Labour productivity across firms and countries
All over the world, large and persistent differences in productivity continue to exist across both firms and countries.2 Transition countries are no exception in this regard. There are firms with low and high productivity in each of these countries: there are highly productive firms in Central Asia and poorly performing firms in the EU. What determines aggregate productivity is the percentage of firms with low productivity relative to the percentage of firms with high productivity. Compared with Israel, an advanced industrialised country with several innovation successes,3 transition countries have a higher percentage of firms with low productivity and a lower percentage of highly productive firms (see Chart 2.1). This, of course, results in lower average productivity at the country level.
Israel also has a more compressed distribution of firm productivity than any of the other countries shown – possibly because Israeli firms tend to be more advanced in terms of the technology they are using, but also because Israel is more competitive than the average transition country.4 The ratio of the 90th to the 10th percentiles of the log of labour productivity – a measure of variation in productivity across firms – ranges from 1.19 in Israel to 1.59 in Tajikistan. In most EBRD countries and regions this ratio tends to be higher for services than it is for manufacturing. Within manufacturing, the productivity spread tends to be lowest in high-tech sectors, which face strong competitive pressure to innovate and reduce costs. The spread is highest among providers of services, which (unlike producers of manufactured goods) do not face such strong competition from imports.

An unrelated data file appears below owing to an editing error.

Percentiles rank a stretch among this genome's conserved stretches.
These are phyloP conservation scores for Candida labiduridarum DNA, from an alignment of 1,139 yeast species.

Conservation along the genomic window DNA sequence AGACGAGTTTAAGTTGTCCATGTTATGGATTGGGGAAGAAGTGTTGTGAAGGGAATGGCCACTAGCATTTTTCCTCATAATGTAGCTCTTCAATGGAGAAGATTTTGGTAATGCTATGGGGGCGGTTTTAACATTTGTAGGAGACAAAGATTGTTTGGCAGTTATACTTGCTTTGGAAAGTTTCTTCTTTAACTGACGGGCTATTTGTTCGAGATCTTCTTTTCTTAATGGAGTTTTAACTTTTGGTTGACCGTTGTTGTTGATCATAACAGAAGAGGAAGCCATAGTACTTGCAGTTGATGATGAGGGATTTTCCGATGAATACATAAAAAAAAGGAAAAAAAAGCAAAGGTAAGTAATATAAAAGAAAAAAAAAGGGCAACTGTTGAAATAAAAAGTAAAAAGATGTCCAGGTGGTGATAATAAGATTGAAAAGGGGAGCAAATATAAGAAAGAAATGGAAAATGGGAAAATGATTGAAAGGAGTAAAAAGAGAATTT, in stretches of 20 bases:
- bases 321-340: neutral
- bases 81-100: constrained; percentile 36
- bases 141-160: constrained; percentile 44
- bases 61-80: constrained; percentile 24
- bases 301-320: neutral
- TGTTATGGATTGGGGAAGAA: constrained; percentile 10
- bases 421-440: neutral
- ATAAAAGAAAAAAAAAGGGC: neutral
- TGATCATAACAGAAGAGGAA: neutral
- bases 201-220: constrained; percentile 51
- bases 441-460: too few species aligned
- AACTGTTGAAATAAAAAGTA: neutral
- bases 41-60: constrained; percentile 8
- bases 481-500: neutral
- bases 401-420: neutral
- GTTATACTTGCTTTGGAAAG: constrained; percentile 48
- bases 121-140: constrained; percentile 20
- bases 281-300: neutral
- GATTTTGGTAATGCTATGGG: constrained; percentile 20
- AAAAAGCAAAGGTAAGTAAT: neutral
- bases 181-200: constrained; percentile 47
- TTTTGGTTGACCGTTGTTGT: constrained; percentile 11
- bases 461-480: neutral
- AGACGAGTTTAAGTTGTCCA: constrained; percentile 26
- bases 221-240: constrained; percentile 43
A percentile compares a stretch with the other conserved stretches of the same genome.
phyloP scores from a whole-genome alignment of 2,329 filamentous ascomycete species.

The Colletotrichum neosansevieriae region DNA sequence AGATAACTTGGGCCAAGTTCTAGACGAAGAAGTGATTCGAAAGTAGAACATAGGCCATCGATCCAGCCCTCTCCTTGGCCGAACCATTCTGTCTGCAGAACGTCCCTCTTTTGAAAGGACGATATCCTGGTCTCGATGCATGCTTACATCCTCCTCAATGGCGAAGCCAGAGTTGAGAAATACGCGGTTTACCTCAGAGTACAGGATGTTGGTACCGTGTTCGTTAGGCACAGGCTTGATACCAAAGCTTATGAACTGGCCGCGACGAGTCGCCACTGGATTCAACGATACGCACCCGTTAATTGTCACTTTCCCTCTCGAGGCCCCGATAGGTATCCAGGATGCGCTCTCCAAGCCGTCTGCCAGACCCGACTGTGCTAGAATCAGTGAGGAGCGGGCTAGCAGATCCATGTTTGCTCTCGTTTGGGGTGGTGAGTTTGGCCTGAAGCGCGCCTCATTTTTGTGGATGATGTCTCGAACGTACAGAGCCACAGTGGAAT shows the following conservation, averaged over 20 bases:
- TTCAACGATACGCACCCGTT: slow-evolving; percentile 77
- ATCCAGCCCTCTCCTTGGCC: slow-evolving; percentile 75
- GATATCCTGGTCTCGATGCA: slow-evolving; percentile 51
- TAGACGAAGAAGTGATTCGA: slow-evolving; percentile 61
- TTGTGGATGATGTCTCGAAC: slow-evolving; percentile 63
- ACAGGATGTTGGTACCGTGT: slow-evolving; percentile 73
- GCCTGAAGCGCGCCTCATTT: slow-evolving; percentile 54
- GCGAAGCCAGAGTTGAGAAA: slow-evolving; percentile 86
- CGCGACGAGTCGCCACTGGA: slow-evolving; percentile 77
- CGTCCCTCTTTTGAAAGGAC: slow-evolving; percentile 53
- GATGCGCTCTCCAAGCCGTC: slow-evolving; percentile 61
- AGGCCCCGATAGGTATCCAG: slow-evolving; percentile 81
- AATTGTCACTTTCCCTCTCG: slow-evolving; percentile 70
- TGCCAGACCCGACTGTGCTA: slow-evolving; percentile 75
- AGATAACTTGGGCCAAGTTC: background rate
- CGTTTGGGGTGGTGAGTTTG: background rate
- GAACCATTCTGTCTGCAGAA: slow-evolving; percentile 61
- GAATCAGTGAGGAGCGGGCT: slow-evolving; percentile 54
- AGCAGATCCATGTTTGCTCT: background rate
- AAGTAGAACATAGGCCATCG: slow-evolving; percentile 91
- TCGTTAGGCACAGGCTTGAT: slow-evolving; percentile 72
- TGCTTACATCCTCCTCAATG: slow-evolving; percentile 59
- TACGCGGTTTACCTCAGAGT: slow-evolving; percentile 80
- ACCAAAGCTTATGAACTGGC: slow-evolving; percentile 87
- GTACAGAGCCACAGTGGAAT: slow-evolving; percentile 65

There is evidence that the performance of sectors which produce or are heavily reliant on information and communication technology (ICT) and their ability to innovate and adopt technology are important drivers of cross-country differences in aggregate productivity.5
ICT-intensive sectors are characterised by high levels of labour productivity, and this holds for the transition region as well. The largest productivity premiums for these sectors relative to other manufacturing industries can be found in central Europe and the Baltic states (CEB), south-eastern Europe (SEE), and eastern Europe and the Caucasus (EEC). Within the EEC region, this is particularly true of Armenia and Azerbaijan, two countries with a strong focus on ICT in their innovation policies.6 However, in most countries differences between the productivity levels of individual firms are also large within ICT-intensive sectors. Thus, even in these sectors, it seems that many firms have ample scope for improving their productivity.
Labour productivity varies considerably across both regions and firms
Source: BEEPS V, MENA ES and authors’ calculations.
Note: The red line is the fitted distribution for Israel. Firm-level labour productivity is measured in logs and defined as turnover per employee. Cross-country differences in sectoral composition are controlled for. Turnover in local currency is converted to US dollars using the average official exchange rate.7 Density is calculated by dividing the relative frequency (in other words, the number of values that fall into each class, divided by the number of observations in the set) by the width of the class.